Last time, we began discussing the fact that the Fort Lauderdale shooter Esteban Santiago had, prior to the shooting, been arrested and charged in connection with a domestic violence incident. As we pointed, out, it is easy for journalists and the public at large to demonize those accused of domestic violence, and the way some commentators try to draw straight lines between domestic violence incidents and mass shootings is evidence of the bias against domestic violence defendants.
Certainly, it is important to address not only the problem of mass violence, but also domestic violence. A history of domestic violence can act as a predictor of future violent behavior, but it is important to remember that situations involving allegations of domestic violence are not always straightforward and do not always indicate a violent character deserving of the removal of constitutional rights. Each case must be considered based on the specific facts involved and the requirements of the law.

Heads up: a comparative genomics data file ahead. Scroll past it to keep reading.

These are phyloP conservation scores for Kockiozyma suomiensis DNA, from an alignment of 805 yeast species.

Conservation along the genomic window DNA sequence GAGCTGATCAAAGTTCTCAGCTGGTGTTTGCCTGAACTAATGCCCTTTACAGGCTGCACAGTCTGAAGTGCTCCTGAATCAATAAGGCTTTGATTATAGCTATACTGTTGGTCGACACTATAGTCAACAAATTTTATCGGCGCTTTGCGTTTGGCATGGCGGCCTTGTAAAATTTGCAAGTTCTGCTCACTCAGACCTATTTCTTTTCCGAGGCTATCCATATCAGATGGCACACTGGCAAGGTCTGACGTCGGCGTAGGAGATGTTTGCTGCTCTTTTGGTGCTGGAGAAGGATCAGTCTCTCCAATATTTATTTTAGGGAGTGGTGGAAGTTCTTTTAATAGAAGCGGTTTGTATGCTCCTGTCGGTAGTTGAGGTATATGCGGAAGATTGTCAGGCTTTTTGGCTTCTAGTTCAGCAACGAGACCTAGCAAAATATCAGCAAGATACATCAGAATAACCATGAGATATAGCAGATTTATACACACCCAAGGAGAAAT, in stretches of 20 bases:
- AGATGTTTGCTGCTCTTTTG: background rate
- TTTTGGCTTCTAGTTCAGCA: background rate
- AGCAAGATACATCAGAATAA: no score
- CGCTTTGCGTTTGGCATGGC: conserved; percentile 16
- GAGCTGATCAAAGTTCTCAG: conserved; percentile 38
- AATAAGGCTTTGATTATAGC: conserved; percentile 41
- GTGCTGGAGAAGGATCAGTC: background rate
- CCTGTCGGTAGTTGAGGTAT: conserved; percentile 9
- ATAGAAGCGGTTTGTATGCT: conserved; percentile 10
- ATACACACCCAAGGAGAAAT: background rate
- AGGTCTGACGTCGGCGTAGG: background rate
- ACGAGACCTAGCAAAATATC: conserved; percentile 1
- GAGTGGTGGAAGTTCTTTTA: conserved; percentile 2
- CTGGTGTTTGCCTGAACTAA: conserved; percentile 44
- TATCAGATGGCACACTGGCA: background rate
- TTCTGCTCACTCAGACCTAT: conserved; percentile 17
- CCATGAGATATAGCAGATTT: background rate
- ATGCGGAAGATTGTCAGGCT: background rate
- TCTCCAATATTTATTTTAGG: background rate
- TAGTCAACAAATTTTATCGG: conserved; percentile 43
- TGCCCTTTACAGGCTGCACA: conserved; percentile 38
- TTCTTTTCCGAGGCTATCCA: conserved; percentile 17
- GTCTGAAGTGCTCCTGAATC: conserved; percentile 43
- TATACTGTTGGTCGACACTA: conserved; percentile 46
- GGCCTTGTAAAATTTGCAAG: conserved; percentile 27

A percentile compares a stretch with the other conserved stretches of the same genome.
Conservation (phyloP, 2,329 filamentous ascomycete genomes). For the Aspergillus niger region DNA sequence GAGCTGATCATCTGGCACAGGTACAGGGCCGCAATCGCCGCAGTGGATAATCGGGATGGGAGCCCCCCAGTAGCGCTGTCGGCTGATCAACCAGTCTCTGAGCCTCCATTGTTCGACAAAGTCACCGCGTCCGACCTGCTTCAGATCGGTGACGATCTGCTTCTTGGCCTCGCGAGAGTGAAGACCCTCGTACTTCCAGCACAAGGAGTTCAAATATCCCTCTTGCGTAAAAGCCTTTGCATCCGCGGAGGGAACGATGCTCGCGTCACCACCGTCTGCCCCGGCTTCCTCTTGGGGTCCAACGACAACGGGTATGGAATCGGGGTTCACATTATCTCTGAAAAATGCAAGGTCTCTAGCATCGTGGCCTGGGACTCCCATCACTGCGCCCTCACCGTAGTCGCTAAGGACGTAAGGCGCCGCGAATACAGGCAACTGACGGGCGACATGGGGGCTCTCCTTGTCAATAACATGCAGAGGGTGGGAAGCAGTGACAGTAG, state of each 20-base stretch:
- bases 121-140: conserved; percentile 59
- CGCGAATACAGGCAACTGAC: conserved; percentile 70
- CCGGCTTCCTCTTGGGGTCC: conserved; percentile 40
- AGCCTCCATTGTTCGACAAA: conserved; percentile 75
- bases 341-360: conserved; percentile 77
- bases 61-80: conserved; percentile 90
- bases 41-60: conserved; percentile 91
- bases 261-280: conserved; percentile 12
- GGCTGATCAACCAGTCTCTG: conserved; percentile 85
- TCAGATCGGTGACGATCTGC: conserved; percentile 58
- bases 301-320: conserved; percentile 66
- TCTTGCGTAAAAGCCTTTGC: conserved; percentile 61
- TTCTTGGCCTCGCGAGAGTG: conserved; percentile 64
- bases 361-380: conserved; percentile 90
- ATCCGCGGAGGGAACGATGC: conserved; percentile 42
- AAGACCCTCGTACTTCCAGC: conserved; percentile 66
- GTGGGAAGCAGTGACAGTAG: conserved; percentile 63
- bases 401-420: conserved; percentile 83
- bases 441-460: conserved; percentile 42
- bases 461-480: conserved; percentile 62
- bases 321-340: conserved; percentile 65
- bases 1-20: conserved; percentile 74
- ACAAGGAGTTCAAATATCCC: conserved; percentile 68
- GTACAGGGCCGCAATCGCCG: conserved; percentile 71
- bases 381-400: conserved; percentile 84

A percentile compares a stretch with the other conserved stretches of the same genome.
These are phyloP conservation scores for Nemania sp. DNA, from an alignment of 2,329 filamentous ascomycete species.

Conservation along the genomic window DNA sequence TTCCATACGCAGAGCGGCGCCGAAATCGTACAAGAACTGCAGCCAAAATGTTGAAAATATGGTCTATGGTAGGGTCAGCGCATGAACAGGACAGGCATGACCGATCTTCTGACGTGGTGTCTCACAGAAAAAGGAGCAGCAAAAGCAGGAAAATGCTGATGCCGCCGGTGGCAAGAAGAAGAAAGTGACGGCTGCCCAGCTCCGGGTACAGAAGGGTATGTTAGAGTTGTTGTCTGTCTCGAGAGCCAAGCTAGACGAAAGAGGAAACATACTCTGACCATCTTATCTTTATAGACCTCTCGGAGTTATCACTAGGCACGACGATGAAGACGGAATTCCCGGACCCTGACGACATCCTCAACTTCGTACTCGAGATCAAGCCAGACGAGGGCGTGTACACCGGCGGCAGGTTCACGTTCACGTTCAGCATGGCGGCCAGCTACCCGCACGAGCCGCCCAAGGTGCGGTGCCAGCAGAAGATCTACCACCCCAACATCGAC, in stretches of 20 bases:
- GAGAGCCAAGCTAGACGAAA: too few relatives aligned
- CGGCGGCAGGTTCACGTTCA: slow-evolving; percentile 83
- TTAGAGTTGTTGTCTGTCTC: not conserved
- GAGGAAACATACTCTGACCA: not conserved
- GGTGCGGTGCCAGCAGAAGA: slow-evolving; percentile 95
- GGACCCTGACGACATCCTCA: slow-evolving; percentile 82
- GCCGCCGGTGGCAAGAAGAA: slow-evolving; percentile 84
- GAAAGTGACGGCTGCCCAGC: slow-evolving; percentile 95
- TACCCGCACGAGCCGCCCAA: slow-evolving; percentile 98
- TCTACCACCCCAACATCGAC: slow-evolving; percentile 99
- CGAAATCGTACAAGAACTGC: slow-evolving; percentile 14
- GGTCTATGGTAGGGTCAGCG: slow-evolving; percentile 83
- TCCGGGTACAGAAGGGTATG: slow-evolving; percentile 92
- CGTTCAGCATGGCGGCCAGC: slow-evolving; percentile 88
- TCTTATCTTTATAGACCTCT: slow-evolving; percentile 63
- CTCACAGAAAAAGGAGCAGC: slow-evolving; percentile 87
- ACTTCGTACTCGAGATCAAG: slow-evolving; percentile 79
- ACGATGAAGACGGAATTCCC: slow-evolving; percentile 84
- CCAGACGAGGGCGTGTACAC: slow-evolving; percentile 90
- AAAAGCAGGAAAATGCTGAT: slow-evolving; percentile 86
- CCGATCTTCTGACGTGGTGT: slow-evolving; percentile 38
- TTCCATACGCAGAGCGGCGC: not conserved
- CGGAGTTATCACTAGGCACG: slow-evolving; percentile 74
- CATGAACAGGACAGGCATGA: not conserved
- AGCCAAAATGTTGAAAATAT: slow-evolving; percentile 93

In domestic violence cases, there is not only the need to address the accusations of violence, the evidence supporting such accusations and the procedural protections available to the defendant, but also the secondary legal issues that attend such cases. These can include no contact orders, revocation of gun rights, and even child custody matters.
An experienced criminal defense attorney is not able to address every single consequence of a domestic violence incident, but can certainly address the criminal aspects of such cases. Regardless of specific the circumstances, the goal is always to protect the defendant’s legal rights and to seek the best resolution of the case.